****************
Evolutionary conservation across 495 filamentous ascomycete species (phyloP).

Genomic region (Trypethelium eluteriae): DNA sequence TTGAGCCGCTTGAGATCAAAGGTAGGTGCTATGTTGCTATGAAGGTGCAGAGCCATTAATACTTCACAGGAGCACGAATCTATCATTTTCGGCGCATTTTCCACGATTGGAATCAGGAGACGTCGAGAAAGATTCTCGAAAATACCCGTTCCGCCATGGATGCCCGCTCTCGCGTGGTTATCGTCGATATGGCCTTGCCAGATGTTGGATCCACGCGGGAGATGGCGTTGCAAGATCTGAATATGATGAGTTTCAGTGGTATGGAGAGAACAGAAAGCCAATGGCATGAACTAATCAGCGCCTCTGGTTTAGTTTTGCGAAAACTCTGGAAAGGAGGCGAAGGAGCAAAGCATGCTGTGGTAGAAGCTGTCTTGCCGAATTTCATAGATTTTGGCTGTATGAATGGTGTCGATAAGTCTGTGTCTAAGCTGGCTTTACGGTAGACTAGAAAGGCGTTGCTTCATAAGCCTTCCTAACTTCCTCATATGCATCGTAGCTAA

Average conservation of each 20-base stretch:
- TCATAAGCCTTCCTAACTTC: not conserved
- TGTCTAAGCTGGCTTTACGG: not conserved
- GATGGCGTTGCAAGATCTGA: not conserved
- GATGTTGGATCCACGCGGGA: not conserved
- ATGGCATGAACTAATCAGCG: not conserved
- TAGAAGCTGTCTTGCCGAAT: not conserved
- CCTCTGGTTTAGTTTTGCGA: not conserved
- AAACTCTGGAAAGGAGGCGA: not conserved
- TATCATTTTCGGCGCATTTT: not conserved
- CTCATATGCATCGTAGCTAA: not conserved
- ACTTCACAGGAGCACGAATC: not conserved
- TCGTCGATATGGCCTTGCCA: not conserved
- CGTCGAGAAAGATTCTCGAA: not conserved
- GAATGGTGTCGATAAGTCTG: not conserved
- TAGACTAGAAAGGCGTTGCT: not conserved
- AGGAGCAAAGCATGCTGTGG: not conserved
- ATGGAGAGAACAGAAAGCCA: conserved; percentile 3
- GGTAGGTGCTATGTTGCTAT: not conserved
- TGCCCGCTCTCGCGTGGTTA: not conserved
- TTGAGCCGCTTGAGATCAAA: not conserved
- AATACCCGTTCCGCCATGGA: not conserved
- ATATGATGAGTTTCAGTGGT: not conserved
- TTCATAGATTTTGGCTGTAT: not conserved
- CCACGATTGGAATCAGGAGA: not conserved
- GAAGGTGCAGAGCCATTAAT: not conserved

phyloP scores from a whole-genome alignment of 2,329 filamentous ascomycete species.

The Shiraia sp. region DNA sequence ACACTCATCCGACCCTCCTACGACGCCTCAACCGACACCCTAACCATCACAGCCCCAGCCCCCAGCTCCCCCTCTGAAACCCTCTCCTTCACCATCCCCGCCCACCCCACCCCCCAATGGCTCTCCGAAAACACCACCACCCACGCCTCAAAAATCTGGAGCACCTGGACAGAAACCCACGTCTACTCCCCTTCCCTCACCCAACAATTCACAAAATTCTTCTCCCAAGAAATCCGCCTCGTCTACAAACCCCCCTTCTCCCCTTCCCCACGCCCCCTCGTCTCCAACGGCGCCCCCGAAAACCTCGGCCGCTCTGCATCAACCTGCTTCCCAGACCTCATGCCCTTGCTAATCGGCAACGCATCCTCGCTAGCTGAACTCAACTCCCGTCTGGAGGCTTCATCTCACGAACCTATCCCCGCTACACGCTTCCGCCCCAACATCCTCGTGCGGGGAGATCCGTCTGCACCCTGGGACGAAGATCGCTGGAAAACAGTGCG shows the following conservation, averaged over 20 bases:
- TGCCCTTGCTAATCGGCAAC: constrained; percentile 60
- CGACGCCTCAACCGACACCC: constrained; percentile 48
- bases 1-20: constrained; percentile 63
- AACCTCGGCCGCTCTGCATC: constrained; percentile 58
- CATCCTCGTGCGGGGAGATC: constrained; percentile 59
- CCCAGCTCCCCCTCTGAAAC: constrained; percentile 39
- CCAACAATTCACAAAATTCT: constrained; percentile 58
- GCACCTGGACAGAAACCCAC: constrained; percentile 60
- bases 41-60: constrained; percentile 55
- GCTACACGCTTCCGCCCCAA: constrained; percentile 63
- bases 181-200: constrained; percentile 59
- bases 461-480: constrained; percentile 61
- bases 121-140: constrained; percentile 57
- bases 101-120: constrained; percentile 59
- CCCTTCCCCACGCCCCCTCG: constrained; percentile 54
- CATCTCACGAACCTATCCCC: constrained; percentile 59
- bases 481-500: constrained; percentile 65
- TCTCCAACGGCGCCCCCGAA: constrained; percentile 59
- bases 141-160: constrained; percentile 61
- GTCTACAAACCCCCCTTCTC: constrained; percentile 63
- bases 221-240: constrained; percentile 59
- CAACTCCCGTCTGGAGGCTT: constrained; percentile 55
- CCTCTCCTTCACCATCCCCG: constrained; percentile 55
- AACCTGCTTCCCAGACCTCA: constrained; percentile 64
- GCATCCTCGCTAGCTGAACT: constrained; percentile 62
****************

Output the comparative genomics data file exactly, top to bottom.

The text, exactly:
Evolutionary conservation across 495 filamentous ascomycete species (phyloP).

Genomic region (Trypethelium eluteriae): DNA sequence TTGAGCCGCTTGAGATCAAAGGTAGGTGCTATGTTGCTATGAAGGTGCAGAGCCATTAATACTTCACAGGAGCACGAATCTATCATTTTCGGCGCATTTTCCACGATTGGAATCAGGAGACGTCGAGAAAGATTCTCGAAAATACCCGTTCCGCCATGGATGCCCGCTCTCGCGTGGTTATCGTCGATATGGCCTTGCCAGATGTTGGATCCACGCGGGAGATGGCGTTGCAAGATCTGAATATGATGAGTTTCAGTGGTATGGAGAGAACAGAAAGCCAATGGCATGAACTAATCAGCGCCTCTGGTTTAGTTTTGCGAAAACTCTGGAAAGGAGGCGAAGGAGCAAAGCATGCTGTGGTAGAAGCTGTCTTGCCGAATTTCATAGATTTTGGCTGTATGAATGGTGTCGATAAGTCTGTGTCTAAGCTGGCTTTACGGTAGACTAGAAAGGCGTTGCTTCATAAGCCTTCCTAACTTCCTCATATGCATCGTAGCTAA

Average conservation of each 20-base stretch:
- TCATAAGCCTTCCTAACTTC: not conserved
- TGTCTAAGCTGGCTTTACGG: not conserved
- GATGGCGTTGCAAGATCTGA: not conserved
- GATGTTGGATCCACGCGGGA: not conserved
- ATGGCATGAACTAATCAGCG: not conserved
- TAGAAGCTGTCTTGCCGAAT: not conserved
- CCTCTGGTTTAGTTTTGCGA: not conserved
- AAACTCTGGAAAGGAGGCGA: not conserved
- TATCATTTTCGGCGCATTTT: not conserved
- CTCATATGCATCGTAGCTAA: not conserved
- ACTTCACAGGAGCACGAATC: not conserved
- TCGTCGATATGGCCTTGCCA: not conserved
- CGTCGAGAAAGATTCTCGAA: not conserved
- GAATGGTGTCGATAAGTCTG: not conserved
- TAGACTAGAAAGGCGTTGCT: not conserved
- AGGAGCAAAGCATGCTGTGG: not conserved
- ATGGAGAGAACAGAAAGCCA: conserved; percentile 3
- GGTAGGTGCTATGTTGCTAT: not conserved
- TGCCCGCTCTCGCGTGGTTA: not conserved
- TTGAGCCGCTTGAGATCAAA: not conserved
- AATACCCGTTCCGCCATGGA: not conserved
- ATATGATGAGTTTCAGTGGT: not conserved
- TTCATAGATTTTGGCTGTAT: not conserved
- CCACGATTGGAATCAGGAGA: not conserved
- GAAGGTGCAGAGCCATTAAT: not conserved

phyloP scores from a whole-genome alignment of 2,329 filamentous ascomycete species.

The Shiraia sp. region DNA sequence ACACTCATCCGACCCTCCTACGACGCCTCAACCGACACCCTAACCATCACAGCCCCAGCCCCCAGCTCCCCCTCTGAAACCCTCTCCTTCACCATCCCCGCCCACCCCACCCCCCAATGGCTCTCCGAAAACACCACCACCCACGCCTCAAAAATCTGGAGCACCTGGACAGAAACCCACGTCTACTCCCCTTCCCTCACCCAACAATTCACAAAATTCTTCTCCCAAGAAATCCGCCTCGTCTACAAACCCCCCTTCTCCCCTTCCCCACGCCCCCTCGTCTCCAACGGCGCCCCCGAAAACCTCGGCCGCTCTGCATCAACCTGCTTCCCAGACCTCATGCCCTTGCTAATCGGCAACGCATCCTCGCTAGCTGAACTCAACTCCCGTCTGGAGGCTTCATCTCACGAACCTATCCCCGCTACACGCTTCCGCCCCAACATCCTCGTGCGGGGAGATCCGTCTGCACCCTGGGACGAAGATCGCTGGAAAACAGTGCG shows the following conservation, averaged over 20 bases:
- TGCCCTTGCTAATCGGCAAC: constrained; percentile 60
- CGACGCCTCAACCGACACCC: constrained; percentile 48
- bases 1-20: constrained; percentile 63
- AACCTCGGCCGCTCTGCATC: constrained; percentile 58
- CATCCTCGTGCGGGGAGATC: constrained; percentile 59
- CCCAGCTCCCCCTCTGAAAC: constrained; percentile 39
- CCAACAATTCACAAAATTCT: constrained; percentile 58
- GCACCTGGACAGAAACCCAC: constrained; percentile 60
- bases 41-60: constrained; percentile 55
- GCTACACGCTTCCGCCCCAA: constrained; percentile 63
- bases 181-200: constrained; percentile 59
- bases 461-480: constrained; percentile 61
- bases 121-140: constrained; percentile 57
- bases 101-120: constrained; percentile 59
- CCCTTCCCCACGCCCCCTCG: constrained; percentile 54
- CATCTCACGAACCTATCCCC: constrained; percentile 59
- bases 481-500: constrained; percentile 65
- TCTCCAACGGCGCCCCCGAA: constrained; percentile 59
- bases 141-160: constrained; percentile 61
- GTCTACAAACCCCCCTTCTC: constrained; percentile 63
- bases 221-240: constrained; percentile 59
- CAACTCCCGTCTGGAGGCTT: constrained; percentile 55
- CCTCTCCTTCACCATCCCCG: constrained; percentile 55
- AACCTGCTTCCCAGACCTCA: constrained; percentile 64
- GCATCCTCGCTAGCTGAACT: constrained; percentile 62